It is so much easier for me to "see" if I tell a story. This blog is one of the places that happens.

Asleep in Class

Sara fell asleep in class. Everyone could see into her little square as she wiggled her way into the perfect reclining position. She rested her head on her pillow, one of the perks of online learning, and watched me drone on about “diction” and “rhetorical strategies”. Then, in the middle of a discussion about why “abandon” is a stronger word than “leave”, it was clear Sara had abandoned all of us. She was gone, off in a better place where screens aren’t screaming for our attention and life is normal again. “Saaaraaaaa,” I whispered into the screen, trying to be gentle. “Sara, are you still with us?” If anyone hadn’t noticed yet, they could see now, Sara was definitely NOT with us. Thi

Seeing the Other Side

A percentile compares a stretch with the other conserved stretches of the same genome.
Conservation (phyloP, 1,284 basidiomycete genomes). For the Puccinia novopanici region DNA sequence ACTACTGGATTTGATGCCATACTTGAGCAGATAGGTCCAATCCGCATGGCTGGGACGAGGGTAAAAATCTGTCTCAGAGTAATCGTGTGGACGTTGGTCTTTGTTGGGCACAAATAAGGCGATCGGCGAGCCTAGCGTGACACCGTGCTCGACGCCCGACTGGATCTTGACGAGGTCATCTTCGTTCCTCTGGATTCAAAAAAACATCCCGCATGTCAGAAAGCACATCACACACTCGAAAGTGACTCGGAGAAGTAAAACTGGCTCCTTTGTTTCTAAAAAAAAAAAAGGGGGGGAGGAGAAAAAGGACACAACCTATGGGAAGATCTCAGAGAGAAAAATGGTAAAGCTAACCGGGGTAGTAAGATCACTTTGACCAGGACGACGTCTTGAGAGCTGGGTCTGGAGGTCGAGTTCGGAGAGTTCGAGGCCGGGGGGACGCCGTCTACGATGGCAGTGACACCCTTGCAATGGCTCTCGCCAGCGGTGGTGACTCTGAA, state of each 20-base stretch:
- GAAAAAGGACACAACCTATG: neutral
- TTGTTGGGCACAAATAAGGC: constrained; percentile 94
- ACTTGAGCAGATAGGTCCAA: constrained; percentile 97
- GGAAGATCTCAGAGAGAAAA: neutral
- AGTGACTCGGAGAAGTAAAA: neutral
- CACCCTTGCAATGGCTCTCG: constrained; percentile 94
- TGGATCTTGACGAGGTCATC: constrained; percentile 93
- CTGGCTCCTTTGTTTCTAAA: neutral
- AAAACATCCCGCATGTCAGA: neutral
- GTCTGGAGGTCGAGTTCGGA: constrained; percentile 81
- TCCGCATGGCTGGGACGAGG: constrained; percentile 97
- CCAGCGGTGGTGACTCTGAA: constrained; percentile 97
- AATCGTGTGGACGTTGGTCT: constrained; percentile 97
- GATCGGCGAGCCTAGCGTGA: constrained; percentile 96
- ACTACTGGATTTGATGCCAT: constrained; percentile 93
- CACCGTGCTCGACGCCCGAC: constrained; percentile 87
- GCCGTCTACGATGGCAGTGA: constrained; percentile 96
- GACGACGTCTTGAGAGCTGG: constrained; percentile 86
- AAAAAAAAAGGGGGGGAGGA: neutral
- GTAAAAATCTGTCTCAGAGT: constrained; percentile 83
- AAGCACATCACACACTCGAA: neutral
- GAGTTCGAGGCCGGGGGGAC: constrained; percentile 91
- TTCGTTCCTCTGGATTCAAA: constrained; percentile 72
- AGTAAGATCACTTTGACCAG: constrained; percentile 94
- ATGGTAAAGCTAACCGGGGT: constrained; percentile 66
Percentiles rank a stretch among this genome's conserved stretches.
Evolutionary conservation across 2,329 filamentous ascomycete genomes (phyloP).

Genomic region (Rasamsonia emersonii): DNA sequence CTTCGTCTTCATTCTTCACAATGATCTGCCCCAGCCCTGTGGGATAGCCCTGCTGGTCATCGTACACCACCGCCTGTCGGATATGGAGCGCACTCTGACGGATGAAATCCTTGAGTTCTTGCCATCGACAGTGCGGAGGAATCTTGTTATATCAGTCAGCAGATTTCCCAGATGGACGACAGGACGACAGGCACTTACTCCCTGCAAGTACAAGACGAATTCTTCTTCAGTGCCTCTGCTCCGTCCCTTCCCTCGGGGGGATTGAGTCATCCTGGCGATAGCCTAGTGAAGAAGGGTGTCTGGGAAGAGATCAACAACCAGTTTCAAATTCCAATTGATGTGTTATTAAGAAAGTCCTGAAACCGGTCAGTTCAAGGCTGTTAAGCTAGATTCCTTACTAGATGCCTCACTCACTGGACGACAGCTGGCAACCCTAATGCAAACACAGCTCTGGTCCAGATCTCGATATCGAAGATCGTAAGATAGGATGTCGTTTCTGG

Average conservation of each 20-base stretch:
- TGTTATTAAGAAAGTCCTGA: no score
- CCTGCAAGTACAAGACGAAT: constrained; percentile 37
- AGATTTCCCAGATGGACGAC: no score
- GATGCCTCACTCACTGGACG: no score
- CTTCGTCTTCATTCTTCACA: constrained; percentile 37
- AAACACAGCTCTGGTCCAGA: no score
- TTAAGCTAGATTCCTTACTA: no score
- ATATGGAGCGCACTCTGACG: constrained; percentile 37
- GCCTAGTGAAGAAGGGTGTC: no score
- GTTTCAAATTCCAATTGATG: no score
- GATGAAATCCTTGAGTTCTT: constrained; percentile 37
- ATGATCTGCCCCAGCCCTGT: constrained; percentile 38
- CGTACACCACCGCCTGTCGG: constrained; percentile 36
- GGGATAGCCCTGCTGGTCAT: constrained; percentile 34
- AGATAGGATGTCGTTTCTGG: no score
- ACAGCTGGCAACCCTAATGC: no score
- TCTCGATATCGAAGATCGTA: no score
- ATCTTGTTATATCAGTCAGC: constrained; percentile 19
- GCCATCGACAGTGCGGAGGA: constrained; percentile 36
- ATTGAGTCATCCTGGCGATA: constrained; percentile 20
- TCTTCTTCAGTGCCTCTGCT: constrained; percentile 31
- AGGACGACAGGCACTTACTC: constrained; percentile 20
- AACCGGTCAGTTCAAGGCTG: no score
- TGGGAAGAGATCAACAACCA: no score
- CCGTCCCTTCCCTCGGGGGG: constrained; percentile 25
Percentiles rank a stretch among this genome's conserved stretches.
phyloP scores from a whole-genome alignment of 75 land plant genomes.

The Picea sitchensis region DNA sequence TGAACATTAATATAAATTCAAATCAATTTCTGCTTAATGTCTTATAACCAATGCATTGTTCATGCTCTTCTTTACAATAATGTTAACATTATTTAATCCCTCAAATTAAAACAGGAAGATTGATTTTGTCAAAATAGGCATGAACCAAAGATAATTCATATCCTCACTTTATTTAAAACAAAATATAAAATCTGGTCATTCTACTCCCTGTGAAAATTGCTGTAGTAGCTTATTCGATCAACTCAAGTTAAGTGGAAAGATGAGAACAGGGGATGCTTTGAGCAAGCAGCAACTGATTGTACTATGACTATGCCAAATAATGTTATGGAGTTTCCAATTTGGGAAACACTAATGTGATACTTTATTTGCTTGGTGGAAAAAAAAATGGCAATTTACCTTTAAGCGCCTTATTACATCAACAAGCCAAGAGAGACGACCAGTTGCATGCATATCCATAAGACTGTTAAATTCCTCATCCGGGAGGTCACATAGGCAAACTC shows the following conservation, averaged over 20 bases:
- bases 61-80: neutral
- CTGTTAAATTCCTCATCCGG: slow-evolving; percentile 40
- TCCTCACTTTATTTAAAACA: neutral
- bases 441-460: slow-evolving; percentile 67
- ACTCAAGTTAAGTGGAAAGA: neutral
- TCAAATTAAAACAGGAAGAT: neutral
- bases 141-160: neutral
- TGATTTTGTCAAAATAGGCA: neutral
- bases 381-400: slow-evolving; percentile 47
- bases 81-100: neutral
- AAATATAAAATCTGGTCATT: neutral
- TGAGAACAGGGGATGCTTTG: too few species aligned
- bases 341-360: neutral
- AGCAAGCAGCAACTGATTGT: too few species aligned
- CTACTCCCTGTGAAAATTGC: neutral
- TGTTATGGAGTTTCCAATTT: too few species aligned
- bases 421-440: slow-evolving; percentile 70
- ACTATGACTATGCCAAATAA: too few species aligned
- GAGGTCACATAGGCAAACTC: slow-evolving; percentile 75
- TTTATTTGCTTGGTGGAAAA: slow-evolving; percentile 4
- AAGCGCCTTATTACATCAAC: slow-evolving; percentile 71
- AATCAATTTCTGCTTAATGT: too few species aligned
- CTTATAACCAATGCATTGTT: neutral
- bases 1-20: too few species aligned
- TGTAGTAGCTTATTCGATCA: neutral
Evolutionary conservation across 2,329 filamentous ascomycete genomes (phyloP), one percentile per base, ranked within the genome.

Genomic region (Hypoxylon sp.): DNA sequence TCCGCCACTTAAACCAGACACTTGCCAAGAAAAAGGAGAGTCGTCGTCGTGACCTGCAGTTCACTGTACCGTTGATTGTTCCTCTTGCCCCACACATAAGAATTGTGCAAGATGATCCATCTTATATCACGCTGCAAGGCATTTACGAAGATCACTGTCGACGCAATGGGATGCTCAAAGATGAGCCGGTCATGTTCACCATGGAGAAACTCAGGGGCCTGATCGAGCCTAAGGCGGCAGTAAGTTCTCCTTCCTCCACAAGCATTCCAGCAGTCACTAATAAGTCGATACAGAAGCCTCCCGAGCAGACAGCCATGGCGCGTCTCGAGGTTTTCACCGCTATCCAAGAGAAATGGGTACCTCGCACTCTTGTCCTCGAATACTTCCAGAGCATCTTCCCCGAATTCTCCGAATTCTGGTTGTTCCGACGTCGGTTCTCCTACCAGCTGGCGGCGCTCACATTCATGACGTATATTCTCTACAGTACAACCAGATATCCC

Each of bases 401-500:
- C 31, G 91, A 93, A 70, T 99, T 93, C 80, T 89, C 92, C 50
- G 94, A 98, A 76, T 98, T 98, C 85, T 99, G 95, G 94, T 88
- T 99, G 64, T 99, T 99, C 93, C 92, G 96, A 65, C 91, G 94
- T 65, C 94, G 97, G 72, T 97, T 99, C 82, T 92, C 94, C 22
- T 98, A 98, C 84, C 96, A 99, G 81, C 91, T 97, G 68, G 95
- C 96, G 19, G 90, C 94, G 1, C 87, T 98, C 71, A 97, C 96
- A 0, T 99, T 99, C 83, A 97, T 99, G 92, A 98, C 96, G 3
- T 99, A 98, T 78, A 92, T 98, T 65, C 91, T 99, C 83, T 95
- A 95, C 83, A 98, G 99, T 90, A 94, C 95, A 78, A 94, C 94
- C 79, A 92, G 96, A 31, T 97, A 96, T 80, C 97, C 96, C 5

Marilyn held Dan’s hand. Her best friend for nearly 60 years was saying goodbye. His breathing was weak. There were no more tubes or beeping monitors, but as the morning sun broke through the hospice curtains, every now and then, he worked up the energy to crack a joke. He smiled, looking for smiles from the people circled around his bed. It was hard. Like the last moments before stepping onto the train, Dan knew his time was short, so in between jokes, he sang with them. It was worship really, songs they sang with tears to the One reaching out to take him home. Then Dan looked toward the ceiling, his voice filled with joy. “Thank you, thank you, thank you!” he said, a smile lighting

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© 2020 by That They May See Erin Ahnfeldt

Colorado Springs